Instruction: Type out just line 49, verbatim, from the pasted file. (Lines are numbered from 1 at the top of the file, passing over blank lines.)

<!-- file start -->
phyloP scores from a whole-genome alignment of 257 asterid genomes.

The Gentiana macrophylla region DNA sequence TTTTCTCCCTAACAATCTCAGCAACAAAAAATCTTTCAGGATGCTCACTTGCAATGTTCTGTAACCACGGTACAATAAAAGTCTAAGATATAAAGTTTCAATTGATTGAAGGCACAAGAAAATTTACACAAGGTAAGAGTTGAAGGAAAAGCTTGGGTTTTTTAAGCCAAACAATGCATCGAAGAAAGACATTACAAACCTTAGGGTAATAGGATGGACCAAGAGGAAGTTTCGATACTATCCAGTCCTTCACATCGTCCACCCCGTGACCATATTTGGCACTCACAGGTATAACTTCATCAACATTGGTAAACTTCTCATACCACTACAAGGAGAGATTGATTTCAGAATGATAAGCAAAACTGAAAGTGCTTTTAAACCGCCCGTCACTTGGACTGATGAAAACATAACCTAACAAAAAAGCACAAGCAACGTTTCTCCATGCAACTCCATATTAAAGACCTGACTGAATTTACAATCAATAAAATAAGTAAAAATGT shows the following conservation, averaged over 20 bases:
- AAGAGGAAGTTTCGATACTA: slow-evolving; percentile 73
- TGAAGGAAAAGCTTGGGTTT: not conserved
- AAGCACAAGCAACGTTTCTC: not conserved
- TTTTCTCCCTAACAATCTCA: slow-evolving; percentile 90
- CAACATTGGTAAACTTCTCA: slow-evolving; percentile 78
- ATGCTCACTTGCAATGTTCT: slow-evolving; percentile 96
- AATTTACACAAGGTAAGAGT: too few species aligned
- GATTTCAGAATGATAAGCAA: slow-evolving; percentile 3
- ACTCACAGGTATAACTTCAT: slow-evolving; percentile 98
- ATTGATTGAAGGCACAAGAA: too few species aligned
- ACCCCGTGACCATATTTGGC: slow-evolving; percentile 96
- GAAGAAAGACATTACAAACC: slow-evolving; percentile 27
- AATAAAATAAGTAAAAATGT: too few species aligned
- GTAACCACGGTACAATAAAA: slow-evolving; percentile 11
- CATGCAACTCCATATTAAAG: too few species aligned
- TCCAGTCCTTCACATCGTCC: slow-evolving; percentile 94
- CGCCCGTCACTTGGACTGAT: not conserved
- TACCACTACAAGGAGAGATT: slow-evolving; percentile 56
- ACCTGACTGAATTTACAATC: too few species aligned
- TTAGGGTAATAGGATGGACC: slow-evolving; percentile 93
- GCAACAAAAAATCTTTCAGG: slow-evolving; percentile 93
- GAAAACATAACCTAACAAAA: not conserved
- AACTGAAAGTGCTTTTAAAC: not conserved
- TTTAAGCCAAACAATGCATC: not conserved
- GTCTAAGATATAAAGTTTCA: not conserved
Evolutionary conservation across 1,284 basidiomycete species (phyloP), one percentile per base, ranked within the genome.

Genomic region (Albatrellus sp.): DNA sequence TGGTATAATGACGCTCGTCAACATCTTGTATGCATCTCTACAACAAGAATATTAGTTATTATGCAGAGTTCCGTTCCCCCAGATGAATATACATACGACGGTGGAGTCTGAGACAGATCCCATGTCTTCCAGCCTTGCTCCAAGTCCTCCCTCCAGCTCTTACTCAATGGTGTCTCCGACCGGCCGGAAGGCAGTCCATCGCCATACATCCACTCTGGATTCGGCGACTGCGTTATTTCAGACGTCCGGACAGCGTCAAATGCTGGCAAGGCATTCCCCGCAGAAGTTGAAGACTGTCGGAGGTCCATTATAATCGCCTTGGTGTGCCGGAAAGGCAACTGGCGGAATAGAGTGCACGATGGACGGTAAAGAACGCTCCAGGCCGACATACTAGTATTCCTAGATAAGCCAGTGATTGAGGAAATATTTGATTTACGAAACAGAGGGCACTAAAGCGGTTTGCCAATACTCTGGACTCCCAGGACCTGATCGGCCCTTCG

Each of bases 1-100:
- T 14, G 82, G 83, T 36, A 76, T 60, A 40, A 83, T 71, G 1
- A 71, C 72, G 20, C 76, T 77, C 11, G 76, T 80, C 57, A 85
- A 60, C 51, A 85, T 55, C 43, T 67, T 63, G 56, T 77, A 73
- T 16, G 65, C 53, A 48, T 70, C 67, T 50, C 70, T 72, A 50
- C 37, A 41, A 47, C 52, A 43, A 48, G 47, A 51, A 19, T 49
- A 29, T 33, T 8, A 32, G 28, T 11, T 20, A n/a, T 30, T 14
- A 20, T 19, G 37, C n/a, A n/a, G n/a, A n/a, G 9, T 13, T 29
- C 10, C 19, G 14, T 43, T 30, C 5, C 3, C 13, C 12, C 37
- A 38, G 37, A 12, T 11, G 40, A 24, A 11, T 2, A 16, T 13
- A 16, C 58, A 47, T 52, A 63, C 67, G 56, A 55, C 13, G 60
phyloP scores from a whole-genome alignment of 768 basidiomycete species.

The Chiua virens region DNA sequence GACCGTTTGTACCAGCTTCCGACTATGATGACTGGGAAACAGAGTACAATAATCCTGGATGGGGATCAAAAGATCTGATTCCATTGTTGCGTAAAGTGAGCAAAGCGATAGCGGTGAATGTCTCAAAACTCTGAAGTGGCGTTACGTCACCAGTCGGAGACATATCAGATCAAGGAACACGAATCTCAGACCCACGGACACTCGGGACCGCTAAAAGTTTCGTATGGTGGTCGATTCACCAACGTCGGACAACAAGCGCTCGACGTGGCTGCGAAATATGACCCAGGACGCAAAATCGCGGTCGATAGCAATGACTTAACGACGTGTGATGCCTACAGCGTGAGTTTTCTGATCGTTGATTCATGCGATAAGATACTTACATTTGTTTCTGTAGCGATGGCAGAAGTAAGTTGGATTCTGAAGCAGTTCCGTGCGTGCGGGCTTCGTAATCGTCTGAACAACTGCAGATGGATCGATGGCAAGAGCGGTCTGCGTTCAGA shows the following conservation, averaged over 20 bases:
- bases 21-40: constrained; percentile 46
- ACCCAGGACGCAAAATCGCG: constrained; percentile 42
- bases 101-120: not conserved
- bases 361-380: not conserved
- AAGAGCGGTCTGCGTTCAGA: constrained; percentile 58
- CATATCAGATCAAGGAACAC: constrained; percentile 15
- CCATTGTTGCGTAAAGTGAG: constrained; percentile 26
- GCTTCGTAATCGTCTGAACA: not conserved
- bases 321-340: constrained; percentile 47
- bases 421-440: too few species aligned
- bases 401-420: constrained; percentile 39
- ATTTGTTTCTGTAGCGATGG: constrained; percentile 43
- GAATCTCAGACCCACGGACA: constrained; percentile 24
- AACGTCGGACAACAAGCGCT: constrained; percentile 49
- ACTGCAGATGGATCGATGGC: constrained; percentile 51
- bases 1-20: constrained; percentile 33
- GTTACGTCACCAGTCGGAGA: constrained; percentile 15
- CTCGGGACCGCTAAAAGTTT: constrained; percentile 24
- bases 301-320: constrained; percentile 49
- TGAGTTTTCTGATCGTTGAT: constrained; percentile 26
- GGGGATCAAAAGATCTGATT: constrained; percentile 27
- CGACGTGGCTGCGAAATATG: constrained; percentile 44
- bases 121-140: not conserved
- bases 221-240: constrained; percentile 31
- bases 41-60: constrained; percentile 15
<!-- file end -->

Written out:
- CCATTGTTGCGTAAAGTGAG: constrained; percentile 26